Robert F. Kennedy Assassinated

Shortly after midnight on June 5, 1968 and following a short victory speech in the Embassy Room ballroom of The Ambassador Hotel, Senator Robert F. Kennedy, was shot in the pantry area of the hotel's main kitchen.

Palestinian immigrant Sirhan Sirhan was arrested at the scene and later convicted of the murder. Kennedy died one day later from his injuries, while the five other victims survived their wounds. During the demolition of The Ambassador Hotel in late 2005 and early 2006, portions of the area where the 1968 shooting took place were set aside and removed from the site. The portion of Wilshire Boulevard in front of the hotel has been signed the "Robert F. Kennedy Parkway."

At that moment, history blurred. A .22 caliber pistol flashed and Kennedy seemed to waver sideways. Some in the room froze at the sound, but others, recognizing it, dodged and ducked. The gun barked again, and in that instant, speechwriter Paul Schrade spun to the ground, hit in the forehead. By this time, maitre'd Uecker had been able to catch the shooter's gun arm and press it down on the steam table beside him. Nevertheless, the gun continued to explode, a third time, a fourth time, and more, its barrel aiming straight into the procession. Rosey Grier, Rafer Johnson and others struggled to disarm the assailant and corral him. But, in the 40 seconds it took to pry the gun loose, all eight cylinders of the weapon emptied. Kennedy sprawled on the floor, spread-eagled and in pain. Behind him, Schrade writhed. Seven-year-old Irwin Stroll was clipped in the kneecap; ABC-TV director William Weisel grabbed his stomach where a bullet had entered; reporter Ira Goldstein's hip had been shattered; and an artist friend, Elizabeth Evans was unconscious from a head wound. Confusion and horror gripped the onlookers, some of them speechless, numbed.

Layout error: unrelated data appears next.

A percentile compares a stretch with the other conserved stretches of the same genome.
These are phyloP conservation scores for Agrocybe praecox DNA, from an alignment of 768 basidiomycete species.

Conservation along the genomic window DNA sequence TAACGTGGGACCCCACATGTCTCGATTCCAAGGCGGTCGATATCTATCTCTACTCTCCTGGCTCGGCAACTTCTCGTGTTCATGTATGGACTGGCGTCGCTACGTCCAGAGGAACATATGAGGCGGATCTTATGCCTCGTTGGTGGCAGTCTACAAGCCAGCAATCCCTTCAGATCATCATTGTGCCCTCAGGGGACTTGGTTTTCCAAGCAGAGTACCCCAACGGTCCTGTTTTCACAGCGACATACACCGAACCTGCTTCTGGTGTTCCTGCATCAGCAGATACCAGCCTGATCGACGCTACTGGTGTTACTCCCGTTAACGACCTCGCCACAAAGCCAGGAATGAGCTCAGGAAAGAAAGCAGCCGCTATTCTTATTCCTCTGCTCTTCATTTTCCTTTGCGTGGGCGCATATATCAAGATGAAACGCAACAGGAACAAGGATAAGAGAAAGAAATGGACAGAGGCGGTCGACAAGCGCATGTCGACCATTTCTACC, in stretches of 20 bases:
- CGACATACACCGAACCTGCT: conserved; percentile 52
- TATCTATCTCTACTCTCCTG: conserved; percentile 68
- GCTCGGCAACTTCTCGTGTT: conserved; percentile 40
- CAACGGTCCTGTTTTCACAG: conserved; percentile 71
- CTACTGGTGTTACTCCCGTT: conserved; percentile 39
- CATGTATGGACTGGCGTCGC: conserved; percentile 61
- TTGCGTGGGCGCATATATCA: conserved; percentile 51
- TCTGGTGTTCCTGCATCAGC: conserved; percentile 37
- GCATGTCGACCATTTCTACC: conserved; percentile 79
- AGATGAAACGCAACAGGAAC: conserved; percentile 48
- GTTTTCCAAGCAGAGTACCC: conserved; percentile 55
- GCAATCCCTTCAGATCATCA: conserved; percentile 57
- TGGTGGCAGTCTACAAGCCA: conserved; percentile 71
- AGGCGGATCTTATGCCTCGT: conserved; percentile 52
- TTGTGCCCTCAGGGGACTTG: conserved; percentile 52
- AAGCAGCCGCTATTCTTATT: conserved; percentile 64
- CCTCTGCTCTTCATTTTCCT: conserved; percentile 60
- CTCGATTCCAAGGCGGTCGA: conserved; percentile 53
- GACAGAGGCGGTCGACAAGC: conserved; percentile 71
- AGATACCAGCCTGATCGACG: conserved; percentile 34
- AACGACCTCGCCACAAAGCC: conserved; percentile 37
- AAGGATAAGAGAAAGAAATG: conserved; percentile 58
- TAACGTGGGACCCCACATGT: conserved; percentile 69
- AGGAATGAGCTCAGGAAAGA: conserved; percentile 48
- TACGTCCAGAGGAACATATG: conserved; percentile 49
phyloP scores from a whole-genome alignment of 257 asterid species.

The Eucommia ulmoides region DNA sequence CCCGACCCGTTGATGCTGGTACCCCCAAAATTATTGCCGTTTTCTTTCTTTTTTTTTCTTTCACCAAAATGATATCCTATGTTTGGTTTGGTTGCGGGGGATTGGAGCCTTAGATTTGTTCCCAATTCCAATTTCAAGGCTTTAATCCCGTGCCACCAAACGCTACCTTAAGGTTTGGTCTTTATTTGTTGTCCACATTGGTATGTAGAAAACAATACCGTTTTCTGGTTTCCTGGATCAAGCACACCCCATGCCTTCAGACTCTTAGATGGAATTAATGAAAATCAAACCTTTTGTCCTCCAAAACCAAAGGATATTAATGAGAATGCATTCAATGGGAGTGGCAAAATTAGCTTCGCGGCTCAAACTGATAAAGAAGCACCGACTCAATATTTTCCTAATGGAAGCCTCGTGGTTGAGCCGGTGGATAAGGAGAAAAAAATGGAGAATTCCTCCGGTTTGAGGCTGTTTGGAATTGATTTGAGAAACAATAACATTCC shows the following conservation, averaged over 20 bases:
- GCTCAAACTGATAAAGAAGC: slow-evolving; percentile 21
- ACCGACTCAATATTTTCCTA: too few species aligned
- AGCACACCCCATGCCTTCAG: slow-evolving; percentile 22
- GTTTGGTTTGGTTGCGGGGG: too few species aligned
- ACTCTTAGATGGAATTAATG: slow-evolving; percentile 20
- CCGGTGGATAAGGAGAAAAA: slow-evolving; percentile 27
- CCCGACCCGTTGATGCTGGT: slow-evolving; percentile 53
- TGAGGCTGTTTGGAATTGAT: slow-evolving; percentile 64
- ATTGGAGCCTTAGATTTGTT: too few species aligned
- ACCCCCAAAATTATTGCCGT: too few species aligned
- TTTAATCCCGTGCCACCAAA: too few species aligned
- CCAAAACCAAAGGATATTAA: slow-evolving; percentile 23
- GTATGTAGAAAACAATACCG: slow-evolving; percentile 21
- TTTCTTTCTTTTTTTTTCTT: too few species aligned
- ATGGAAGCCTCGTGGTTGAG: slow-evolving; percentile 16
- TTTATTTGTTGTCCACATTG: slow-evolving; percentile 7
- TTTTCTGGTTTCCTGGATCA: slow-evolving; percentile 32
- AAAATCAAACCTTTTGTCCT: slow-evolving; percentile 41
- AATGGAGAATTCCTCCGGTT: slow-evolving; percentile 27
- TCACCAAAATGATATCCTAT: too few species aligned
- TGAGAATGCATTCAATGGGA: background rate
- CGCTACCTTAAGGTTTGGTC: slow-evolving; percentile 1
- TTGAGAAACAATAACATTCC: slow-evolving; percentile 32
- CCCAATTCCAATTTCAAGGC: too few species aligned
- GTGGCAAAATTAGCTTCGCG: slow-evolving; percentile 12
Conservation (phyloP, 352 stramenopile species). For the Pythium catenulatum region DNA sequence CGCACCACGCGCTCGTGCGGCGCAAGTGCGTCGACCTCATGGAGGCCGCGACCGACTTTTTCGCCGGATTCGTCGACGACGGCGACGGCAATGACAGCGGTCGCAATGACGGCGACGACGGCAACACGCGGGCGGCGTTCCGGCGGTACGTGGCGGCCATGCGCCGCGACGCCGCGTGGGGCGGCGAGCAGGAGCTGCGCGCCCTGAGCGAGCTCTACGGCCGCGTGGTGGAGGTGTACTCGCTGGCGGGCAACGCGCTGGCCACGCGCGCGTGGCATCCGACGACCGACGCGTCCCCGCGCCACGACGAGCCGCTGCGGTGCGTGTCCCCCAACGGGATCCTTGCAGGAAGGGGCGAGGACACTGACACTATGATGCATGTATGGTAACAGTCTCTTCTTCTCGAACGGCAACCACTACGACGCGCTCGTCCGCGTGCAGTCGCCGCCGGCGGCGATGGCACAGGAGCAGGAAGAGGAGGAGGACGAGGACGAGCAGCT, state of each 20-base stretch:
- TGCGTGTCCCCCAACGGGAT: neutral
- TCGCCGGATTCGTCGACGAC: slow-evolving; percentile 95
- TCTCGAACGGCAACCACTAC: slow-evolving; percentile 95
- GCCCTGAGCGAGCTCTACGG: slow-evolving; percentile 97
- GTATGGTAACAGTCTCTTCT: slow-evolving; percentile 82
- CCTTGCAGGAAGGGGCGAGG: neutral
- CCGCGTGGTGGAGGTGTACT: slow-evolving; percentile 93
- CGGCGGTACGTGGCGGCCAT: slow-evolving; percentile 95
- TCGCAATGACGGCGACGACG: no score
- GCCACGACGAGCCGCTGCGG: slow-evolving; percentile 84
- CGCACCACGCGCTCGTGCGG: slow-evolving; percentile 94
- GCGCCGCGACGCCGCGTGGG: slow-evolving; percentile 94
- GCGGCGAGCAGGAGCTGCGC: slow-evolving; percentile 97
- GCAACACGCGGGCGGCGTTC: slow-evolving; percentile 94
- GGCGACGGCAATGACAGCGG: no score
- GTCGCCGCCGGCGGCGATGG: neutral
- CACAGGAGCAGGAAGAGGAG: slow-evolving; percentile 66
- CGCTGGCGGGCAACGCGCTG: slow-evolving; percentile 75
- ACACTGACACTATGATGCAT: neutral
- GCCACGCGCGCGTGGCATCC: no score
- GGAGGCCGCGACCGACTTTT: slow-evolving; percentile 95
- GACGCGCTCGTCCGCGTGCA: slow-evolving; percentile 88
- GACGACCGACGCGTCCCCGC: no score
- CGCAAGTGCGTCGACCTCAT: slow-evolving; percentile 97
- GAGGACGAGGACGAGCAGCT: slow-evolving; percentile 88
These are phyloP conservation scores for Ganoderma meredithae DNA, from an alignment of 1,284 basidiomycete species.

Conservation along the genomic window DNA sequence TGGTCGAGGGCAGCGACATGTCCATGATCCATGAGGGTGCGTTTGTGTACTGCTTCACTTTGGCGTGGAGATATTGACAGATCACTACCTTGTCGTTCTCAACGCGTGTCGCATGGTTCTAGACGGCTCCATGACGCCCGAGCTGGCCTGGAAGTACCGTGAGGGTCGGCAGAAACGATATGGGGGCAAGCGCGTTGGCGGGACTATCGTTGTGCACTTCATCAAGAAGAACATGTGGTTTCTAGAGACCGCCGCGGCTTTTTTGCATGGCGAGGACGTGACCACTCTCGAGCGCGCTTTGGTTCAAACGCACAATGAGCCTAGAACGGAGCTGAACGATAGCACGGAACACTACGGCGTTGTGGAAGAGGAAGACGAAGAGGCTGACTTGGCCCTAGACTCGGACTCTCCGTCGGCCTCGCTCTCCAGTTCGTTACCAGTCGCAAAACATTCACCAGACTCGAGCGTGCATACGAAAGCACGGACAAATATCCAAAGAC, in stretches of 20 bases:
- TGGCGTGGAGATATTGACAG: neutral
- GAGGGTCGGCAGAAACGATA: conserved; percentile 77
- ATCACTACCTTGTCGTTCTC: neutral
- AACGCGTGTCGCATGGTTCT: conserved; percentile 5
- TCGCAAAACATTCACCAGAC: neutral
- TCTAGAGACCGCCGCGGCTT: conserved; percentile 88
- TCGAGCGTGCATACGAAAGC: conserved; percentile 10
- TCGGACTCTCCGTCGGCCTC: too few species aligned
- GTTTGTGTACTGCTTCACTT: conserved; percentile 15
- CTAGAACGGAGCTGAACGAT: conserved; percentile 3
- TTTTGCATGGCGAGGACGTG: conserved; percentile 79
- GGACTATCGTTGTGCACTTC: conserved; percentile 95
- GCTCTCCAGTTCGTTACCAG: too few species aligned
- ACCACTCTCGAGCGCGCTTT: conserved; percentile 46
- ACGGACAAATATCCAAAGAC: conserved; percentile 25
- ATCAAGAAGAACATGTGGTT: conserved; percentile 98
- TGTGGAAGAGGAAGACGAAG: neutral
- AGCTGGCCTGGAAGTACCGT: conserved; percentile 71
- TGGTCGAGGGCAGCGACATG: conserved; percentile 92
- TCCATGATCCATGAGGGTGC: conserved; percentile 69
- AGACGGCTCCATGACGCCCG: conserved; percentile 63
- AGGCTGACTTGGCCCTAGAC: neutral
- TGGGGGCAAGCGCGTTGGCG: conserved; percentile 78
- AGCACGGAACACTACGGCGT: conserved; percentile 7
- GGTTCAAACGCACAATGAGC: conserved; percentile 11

Come on, Mr. Kennedy, you can make it”

— Juan Romero